GP service under 'severe threat of extinction', says top doctor

The Royal College of General Practitioners (RGCP) said the critical state of general practice is already affecting patient care.

GP services are under "severe threat of extinction" because of a "toxic mix" of increasing workloads and smaller budgets, family doctors have warned.

The Royal College of General Practitioners (RGCP) said the critical state of general practice is already affecting patient care.

Dr Maureen Baker, chair of the RCGP, urged the Government to set aside more funding and that without it there would be a severe knock-on effect on the rest of the NHS.

"General practice as we know it is now under severe threat of extinction," she said.

"It is imploding faster than people realise and patients are already bearing the brunt of the problem.

"This will only get worse unless urgent action is taken to redress the huge and historic imbalance in funding.

"For generations, GPs have been the bedrock of the NHS and provided excellent care for patients. But we can no longer guarantee a future for general practice as our patients know it, rely on it - and love it.

"GPs are doing all they can but we are being seriously crippled by a toxic mix of increasing workloads and ever dwindling budgets, which is leaving patients waiting too long for an appointment and not receiving the time or attention they need and that GPs want to give them."

A survey commissioned by the body and conducted by ComRes found nearly two thirds of the public believe the workload carried out by GPs is a threat to the standard of care they deliver.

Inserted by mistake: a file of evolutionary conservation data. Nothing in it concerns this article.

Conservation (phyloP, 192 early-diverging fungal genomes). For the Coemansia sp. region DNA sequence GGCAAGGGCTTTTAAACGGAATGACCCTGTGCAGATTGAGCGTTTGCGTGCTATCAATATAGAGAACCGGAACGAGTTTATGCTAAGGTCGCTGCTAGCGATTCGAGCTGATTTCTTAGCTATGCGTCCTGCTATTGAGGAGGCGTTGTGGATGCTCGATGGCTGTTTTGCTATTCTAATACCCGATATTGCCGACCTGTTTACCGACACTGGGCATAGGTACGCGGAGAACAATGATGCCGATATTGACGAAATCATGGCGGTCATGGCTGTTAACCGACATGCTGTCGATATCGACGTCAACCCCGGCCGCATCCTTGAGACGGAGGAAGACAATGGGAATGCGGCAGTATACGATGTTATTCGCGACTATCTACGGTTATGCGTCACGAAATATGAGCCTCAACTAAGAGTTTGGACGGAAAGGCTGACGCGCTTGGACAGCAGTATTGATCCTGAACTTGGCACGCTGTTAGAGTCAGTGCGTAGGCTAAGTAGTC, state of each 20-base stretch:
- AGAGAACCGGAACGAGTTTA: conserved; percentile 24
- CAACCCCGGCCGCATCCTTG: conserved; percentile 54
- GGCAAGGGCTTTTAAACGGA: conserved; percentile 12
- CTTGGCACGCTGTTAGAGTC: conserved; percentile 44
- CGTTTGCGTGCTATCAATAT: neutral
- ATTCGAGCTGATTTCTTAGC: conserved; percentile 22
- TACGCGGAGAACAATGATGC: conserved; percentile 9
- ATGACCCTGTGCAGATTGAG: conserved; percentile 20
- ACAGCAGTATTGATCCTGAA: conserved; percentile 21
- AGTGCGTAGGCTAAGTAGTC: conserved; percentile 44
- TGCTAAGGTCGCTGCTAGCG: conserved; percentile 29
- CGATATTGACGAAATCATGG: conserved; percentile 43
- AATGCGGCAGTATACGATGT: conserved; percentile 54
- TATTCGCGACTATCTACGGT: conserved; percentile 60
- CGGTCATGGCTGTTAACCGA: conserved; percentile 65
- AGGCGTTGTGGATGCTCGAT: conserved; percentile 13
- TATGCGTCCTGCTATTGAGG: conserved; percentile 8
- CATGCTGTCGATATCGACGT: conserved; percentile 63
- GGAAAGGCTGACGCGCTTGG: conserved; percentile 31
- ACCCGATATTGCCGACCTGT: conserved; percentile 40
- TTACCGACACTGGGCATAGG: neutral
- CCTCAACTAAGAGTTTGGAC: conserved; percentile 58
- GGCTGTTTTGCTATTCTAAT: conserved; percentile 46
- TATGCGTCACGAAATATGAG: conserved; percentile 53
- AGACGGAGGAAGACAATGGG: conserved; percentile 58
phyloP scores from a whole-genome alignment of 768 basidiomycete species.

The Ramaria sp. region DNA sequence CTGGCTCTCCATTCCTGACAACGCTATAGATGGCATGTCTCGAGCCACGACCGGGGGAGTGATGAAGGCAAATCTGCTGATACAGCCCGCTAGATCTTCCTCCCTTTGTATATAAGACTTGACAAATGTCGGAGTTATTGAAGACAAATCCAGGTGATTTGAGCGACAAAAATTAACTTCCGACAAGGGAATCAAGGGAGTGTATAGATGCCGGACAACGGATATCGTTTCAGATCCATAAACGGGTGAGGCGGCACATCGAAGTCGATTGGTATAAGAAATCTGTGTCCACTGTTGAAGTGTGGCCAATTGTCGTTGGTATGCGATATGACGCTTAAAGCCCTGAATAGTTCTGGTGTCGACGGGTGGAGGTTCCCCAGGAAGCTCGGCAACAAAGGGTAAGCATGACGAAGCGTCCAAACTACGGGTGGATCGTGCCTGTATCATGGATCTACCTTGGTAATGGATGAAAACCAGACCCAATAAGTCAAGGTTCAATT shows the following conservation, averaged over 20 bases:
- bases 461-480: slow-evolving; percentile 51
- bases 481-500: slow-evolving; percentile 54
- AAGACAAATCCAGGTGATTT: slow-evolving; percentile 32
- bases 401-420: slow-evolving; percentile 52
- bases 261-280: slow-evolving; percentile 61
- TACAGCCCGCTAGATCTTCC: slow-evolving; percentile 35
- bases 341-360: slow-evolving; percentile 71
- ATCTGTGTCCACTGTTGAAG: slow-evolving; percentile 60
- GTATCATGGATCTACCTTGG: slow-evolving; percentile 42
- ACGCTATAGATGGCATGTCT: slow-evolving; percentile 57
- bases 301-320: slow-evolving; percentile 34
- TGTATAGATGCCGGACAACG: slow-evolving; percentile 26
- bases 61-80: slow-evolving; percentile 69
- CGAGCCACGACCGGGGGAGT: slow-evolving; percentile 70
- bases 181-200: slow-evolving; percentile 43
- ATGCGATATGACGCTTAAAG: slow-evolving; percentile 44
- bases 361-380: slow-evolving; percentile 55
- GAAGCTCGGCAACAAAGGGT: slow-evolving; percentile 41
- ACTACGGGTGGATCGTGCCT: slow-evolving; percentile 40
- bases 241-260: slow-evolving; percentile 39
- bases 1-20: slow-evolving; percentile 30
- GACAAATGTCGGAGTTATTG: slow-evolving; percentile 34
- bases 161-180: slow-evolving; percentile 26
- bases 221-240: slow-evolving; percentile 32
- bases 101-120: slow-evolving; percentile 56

Two-fifths believe the waiting list for an appointment with their GP could impact their health - with a third unable to get an appointment for themselves or a family member in the same week last time they tried.

According to the poll, three out of five (60%) of the public would like to see some funding moved from other parts of the health service into general practice.

The RCGP wants to see the amount of funding set aside for general practice raise from 8.39% to 11% of the UK NHS budget by 2017.

Dr Baker said: "Cutting funding to the bone is a false economy - by investing in general practice, we are shoring up the rest of the NHS from collapse.

"We are fiddling while Rome burns and the four Governments of the UK must wake up to the critical state that general practice is now in.

"We need proper provision in the 2014/15 budget rounds right across the UK so that GPs can give their patients the care that they need. If this doesn't happen, we have grave concerns for the sustainability of the NHS."

She sited Better Care Fund in England as an important first step in tackling the general practice funding gap but that more provision is needed.

ComRes interviewed 1,007 British adults aged 18, and above, by telephone between 14-17 March 2014.

PA

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